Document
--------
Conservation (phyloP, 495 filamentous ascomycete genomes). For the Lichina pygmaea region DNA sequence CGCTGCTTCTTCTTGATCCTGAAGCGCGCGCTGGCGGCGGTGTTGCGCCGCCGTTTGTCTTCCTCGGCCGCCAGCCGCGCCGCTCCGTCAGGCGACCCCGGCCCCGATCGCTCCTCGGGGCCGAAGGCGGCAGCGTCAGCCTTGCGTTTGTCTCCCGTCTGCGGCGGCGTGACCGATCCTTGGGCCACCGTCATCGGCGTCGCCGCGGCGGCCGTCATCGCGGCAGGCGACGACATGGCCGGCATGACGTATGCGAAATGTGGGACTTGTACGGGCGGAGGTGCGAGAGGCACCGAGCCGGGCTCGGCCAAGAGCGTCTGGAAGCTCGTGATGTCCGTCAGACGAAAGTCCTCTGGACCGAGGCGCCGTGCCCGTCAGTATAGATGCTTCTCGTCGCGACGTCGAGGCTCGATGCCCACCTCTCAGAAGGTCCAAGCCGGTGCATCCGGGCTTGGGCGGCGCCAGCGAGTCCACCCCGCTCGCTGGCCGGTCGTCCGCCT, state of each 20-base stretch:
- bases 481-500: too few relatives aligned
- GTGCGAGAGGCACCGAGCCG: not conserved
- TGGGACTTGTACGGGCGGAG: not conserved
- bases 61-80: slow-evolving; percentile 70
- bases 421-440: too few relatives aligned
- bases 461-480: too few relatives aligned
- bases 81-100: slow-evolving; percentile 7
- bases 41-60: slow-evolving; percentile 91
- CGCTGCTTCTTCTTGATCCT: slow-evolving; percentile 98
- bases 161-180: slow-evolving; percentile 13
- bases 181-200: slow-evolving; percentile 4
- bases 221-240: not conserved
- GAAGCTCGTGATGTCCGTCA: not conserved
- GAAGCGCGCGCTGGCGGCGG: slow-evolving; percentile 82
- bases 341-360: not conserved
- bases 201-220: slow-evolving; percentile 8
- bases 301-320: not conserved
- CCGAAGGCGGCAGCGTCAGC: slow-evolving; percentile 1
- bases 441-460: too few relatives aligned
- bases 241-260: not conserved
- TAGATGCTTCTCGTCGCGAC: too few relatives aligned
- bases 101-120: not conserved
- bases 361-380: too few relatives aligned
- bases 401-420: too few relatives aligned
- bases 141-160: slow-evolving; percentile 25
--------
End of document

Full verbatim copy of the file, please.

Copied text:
Conservation (phyloP, 495 filamentous ascomycete genomes). For the Lichina pygmaea region DNA sequence CGCTGCTTCTTCTTGATCCTGAAGCGCGCGCTGGCGGCGGTGTTGCGCCGCCGTTTGTCTTCCTCGGCCGCCAGCCGCGCCGCTCCGTCAGGCGACCCCGGCCCCGATCGCTCCTCGGGGCCGAAGGCGGCAGCGTCAGCCTTGCGTTTGTCTCCCGTCTGCGGCGGCGTGACCGATCCTTGGGCCACCGTCATCGGCGTCGCCGCGGCGGCCGTCATCGCGGCAGGCGACGACATGGCCGGCATGACGTATGCGAAATGTGGGACTTGTACGGGCGGAGGTGCGAGAGGCACCGAGCCGGGCTCGGCCAAGAGCGTCTGGAAGCTCGTGATGTCCGTCAGACGAAAGTCCTCTGGACCGAGGCGCCGTGCCCGTCAGTATAGATGCTTCTCGTCGCGACGTCGAGGCTCGATGCCCACCTCTCAGAAGGTCCAAGCCGGTGCATCCGGGCTTGGGCGGCGCCAGCGAGTCCACCCCGCTCGCTGGCCGGTCGTCCGCCT, state of each 20-base stretch:
- bases 481-500: too few relatives aligned
- GTGCGAGAGGCACCGAGCCG: not conserved
- TGGGACTTGTACGGGCGGAG: not conserved
- bases 61-80: slow-evolving; percentile 70
- bases 421-440: too few relatives aligned
- bases 461-480: too few relatives aligned
- bases 81-100: slow-evolving; percentile 7
- bases 41-60: slow-evolving; percentile 91
- CGCTGCTTCTTCTTGATCCT: slow-evolving; percentile 98
- bases 161-180: slow-evolving; percentile 13
- bases 181-200: slow-evolving; percentile 4
- bases 221-240: not conserved
- GAAGCTCGTGATGTCCGTCA: not conserved
- GAAGCGCGCGCTGGCGGCGG: slow-evolving; percentile 82
- bases 341-360: not conserved
- bases 201-220: slow-evolving; percentile 8
- bases 301-320: not conserved
- CCGAAGGCGGCAGCGTCAGC: slow-evolving; percentile 1
- bases 441-460: too few relatives aligned
- bases 241-260: not conserved
- TAGATGCTTCTCGTCGCGAC: too few relatives aligned
- bases 101-120: not conserved
- bases 361-380: too few relatives aligned
- bases 401-420: too few relatives aligned
- bases 141-160: slow-evolving; percentile 25